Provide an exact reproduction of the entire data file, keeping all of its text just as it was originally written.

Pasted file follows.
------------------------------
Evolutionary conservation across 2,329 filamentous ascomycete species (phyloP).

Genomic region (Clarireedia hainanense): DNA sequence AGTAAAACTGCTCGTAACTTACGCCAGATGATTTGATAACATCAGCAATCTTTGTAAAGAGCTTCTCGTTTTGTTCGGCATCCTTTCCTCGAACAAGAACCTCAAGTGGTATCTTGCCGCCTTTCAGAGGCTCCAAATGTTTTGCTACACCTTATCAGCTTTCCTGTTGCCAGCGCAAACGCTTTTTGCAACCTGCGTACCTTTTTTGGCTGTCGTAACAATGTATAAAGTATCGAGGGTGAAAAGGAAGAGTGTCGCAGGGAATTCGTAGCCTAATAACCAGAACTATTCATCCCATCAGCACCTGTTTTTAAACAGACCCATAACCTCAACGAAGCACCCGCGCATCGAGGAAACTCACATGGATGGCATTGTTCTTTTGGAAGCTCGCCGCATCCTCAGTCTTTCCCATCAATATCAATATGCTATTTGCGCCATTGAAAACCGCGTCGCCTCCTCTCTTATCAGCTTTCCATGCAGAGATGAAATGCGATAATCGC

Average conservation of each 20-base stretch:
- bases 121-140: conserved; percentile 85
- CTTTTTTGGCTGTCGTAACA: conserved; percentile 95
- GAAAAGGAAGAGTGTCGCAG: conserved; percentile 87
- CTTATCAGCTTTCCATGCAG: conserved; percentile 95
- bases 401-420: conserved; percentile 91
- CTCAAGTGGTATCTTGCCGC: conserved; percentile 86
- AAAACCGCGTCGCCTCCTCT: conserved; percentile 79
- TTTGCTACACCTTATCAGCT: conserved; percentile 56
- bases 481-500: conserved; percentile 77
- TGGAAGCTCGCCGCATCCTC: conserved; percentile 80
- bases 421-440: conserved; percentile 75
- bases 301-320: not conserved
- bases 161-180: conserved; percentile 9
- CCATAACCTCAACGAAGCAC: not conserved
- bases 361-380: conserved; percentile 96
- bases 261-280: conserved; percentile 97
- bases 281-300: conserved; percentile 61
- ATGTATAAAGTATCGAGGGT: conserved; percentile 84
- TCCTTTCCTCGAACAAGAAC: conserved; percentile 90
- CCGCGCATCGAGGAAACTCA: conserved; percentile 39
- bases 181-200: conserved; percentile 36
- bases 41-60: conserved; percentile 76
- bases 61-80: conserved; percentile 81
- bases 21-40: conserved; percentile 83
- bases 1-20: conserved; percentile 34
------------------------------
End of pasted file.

Evolutionary conservation across 2,329 filamentous ascomycete species (phyloP).

Genomic region (Clarireedia hainanense): DNA sequence AGTAAAACTGCTCGTAACTTACGCCAGATGATTTGATAACATCAGCAATCTTTGTAAAGAGCTTCTCGTTTTGTTCGGCATCCTTTCCTCGAACAAGAACCTCAAGTGGTATCTTGCCGCCTTTCAGAGGCTCCAAATGTTTTGCTACACCTTATCAGCTTTCCTGTTGCCAGCGCAAACGCTTTTTGCAACCTGCGTACCTTTTTTGGCTGTCGTAACAATGTATAAAGTATCGAGGGTGAAAAGGAAGAGTGTCGCAGGGAATTCGTAGCCTAATAACCAGAACTATTCATCCCATCAGCACCTGTTTTTAAACAGACCCATAACCTCAACGAAGCACCCGCGCATCGAGGAAACTCACATGGATGGCATTGTTCTTTTGGAAGCTCGCCGCATCCTCAGTCTTTCCCATCAATATCAATATGCTATTTGCGCCATTGAAAACCGCGTCGCCTCCTCTCTTATCAGCTTTCCATGCAGAGATGAAATGCGATAATCGC

Average conservation of each 20-base stretch:
- bases 121-140: conserved; percentile 85
- CTTTTTTGGCTGTCGTAACA: conserved; percentile 95
- GAAAAGGAAGAGTGTCGCAG: conserved; percentile 87
- CTTATCAGCTTTCCATGCAG: conserved; percentile 95
- bases 401-420: conserved; percentile 91
- CTCAAGTGGTATCTTGCCGC: conserved; percentile 86
- AAAACCGCGTCGCCTCCTCT: conserved; percentile 79
- TTTGCTACACCTTATCAGCT: conserved; percentile 56
- bases 481-500: conserved; percentile 77
- TGGAAGCTCGCCGCATCCTC: conserved; percentile 80
- bases 421-440: conserved; percentile 75
- bases 301-320: not conserved
- bases 161-180: conserved; percentile 9
- CCATAACCTCAACGAAGCAC: not conserved
- bases 361-380: conserved; percentile 96
- bases 261-280: conserved; percentile 97
- bases 281-300: conserved; percentile 61
- ATGTATAAAGTATCGAGGGT: conserved; percentile 84
- TCCTTTCCTCGAACAAGAAC: conserved; percentile 90
- CCGCGCATCGAGGAAACTCA: conserved; percentile 39
- bases 181-200: conserved; percentile 36
- bases 41-60: conserved; percentile 76
- bases 61-80: conserved; percentile 81
- bases 21-40: conserved; percentile 83
- bases 1-20: conserved; percentile 34